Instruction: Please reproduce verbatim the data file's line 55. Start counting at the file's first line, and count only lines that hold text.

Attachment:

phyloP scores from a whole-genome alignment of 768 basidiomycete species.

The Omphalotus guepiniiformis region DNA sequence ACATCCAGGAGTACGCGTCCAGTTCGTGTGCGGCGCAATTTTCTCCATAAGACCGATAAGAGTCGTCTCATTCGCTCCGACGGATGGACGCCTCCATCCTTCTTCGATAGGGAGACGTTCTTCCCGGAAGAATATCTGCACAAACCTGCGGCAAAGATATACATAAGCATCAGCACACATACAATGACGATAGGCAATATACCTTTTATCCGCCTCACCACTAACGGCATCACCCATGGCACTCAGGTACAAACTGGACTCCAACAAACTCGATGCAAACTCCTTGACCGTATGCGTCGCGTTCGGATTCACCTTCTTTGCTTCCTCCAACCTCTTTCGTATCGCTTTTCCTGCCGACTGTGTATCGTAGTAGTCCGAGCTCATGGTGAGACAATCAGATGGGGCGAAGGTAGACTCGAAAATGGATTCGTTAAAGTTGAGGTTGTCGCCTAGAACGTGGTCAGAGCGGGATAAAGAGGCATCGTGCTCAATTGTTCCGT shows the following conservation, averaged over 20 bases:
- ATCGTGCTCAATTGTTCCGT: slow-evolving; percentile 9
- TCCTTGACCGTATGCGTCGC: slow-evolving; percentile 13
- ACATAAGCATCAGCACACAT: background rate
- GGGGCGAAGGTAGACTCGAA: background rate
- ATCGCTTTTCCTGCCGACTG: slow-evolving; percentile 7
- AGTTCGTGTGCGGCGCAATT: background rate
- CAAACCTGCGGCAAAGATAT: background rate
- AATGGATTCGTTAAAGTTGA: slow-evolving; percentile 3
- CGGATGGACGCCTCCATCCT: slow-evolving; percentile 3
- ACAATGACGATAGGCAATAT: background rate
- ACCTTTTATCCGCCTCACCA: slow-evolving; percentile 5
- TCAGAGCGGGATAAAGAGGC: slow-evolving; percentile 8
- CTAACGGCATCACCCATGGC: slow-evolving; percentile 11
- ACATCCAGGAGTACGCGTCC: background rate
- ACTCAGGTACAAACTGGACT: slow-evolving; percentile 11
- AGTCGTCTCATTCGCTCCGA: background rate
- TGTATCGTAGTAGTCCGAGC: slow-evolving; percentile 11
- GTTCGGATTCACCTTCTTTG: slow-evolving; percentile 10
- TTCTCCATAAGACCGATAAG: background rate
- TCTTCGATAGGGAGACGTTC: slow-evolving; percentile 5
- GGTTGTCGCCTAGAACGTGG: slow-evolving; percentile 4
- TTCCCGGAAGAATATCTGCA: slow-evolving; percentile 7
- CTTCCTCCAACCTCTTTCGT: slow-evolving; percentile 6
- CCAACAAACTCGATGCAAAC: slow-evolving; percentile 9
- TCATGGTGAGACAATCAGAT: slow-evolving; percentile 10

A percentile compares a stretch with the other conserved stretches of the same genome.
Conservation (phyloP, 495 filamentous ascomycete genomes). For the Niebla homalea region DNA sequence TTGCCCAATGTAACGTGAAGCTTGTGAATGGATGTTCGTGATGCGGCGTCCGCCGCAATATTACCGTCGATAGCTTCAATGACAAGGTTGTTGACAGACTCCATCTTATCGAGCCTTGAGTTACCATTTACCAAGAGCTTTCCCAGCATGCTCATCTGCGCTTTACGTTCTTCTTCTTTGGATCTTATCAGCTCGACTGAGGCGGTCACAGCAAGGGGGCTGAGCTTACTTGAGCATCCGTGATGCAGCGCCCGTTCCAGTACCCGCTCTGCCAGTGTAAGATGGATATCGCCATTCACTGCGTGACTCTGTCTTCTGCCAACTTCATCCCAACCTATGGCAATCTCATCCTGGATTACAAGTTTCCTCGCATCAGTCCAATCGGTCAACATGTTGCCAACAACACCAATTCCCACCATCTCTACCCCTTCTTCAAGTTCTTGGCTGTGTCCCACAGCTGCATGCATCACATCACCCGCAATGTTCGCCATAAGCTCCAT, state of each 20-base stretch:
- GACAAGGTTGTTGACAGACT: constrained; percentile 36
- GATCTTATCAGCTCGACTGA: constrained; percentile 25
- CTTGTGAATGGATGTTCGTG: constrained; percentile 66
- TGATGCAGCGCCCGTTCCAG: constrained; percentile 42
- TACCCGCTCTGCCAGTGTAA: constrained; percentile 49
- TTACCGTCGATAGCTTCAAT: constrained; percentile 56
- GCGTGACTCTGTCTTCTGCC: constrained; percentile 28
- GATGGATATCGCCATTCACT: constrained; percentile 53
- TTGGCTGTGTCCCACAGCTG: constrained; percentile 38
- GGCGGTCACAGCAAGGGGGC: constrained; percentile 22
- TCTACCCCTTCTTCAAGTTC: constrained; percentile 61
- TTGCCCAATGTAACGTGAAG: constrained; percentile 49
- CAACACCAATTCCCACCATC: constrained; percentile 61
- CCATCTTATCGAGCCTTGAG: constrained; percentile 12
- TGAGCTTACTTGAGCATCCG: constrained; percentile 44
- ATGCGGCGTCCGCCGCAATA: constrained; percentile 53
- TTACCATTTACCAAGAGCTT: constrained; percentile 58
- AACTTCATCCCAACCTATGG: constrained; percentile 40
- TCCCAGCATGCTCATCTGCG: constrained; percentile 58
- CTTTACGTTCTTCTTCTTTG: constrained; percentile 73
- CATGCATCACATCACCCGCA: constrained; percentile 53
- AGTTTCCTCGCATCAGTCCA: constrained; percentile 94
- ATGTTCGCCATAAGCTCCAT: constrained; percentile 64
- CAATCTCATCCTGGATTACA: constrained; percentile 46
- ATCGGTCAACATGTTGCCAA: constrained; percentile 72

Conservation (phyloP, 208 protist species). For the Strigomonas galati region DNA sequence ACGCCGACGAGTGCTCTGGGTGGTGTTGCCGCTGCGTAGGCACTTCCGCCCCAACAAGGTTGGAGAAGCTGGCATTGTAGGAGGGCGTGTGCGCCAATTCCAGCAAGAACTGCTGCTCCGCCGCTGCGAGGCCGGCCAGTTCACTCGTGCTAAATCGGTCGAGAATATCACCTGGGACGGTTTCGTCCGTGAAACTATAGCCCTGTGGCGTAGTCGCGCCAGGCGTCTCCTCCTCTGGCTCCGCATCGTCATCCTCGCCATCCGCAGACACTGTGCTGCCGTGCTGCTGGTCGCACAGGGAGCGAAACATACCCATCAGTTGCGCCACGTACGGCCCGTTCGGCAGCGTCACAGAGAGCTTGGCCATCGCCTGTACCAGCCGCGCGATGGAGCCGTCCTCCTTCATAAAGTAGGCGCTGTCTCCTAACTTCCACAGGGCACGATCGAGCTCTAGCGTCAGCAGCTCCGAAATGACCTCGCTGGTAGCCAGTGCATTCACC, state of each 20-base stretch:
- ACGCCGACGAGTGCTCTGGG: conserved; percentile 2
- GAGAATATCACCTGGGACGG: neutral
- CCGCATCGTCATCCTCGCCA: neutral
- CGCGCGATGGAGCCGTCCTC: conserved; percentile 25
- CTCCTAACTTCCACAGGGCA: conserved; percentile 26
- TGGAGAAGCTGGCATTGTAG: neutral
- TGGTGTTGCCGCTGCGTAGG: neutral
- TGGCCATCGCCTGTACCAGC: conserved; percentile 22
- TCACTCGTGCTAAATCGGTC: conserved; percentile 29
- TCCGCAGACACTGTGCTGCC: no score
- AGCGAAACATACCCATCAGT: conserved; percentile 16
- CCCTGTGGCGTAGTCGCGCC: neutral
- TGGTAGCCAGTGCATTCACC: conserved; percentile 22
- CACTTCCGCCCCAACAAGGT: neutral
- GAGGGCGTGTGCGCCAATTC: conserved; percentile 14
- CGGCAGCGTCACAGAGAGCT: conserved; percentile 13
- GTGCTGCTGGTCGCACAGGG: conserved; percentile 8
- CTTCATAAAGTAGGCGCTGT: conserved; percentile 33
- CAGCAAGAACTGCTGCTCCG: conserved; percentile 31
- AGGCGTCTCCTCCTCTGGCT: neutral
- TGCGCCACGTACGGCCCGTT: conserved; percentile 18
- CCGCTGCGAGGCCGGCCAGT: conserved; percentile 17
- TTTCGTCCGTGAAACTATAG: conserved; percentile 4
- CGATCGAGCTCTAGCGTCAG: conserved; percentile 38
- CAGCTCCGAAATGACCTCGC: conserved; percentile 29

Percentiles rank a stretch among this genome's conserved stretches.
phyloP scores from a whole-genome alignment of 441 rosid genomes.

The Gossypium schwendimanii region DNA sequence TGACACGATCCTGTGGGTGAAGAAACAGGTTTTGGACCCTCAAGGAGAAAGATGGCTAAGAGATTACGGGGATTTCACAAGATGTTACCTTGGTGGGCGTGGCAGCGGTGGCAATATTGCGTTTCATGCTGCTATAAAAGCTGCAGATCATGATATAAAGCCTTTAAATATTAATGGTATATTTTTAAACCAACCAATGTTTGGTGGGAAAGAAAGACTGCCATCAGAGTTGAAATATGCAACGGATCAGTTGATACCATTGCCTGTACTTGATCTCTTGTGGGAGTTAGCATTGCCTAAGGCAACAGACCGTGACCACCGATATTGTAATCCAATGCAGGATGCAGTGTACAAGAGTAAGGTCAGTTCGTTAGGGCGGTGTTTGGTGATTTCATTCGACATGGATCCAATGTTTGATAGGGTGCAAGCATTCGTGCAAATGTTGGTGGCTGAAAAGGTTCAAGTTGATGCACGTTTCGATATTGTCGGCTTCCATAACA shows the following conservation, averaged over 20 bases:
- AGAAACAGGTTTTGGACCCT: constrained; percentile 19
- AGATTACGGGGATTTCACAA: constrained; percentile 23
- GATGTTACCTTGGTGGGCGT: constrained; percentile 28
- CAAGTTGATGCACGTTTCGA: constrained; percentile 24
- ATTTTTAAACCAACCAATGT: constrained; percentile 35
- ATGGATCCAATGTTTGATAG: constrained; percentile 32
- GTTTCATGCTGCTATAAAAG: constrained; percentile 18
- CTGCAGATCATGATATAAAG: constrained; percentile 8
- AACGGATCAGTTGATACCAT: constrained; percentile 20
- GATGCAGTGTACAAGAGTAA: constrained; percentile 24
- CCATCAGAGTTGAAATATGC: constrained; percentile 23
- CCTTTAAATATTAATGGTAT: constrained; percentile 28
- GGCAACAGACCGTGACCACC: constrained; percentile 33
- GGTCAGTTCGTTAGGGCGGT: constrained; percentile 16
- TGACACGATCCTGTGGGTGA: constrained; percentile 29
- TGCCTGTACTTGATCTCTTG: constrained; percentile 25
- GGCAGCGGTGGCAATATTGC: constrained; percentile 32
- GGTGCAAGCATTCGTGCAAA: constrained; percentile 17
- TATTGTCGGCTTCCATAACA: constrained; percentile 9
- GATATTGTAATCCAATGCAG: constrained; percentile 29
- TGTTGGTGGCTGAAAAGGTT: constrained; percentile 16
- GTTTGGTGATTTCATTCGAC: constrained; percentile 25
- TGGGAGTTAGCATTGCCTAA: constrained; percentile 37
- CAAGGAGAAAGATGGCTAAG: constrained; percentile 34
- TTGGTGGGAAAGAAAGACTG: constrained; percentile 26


Conservation (phyloP, 208 protist species). For the Strigomonas galati region DNA sequence ACGCCGACGAGTGCTCTGGGTGGTGTTGCCGCTGCGTAGGCACTTCCGCCCCAACAAGGTTGGAGAAGCTGGCATTGTAGGAGGGCGTGTGCGCCAATTCCAGCAAGAACTGCTGCTCCGCCGCTGCGAGGCCGGCCAGTTCACTCGTGCTAAATCGGTCGAGAATATCACCTGGGACGGTTTCGTCCGTGAAACTATAGCCCTGTGGCGTAGTCGCGCCAGGCGTCTCCTCCTCTGGCTCCGCATCGTCATCCTCGCCATCCGCAGACACTGTGCTGCCGTGCTGCTGGTCGCACAGGGAGCGAAACATACCCATCAGTTGCGCCACGTACGGCCCGTTCGGCAGCGTCACAGAGAGCTTGGCCATCGCCTGTACCAGCCGCGCGATGGAGCCGTCCTCCTTCATAAAGTAGGCGCTGTCTCCTAACTTCCACAGGGCACGATCGAGCTCTAGCGTCAGCAGCTCCGAAATGACCTCGCTGGTAGCCAGTGCATTCACC, state of each 20-base stretch: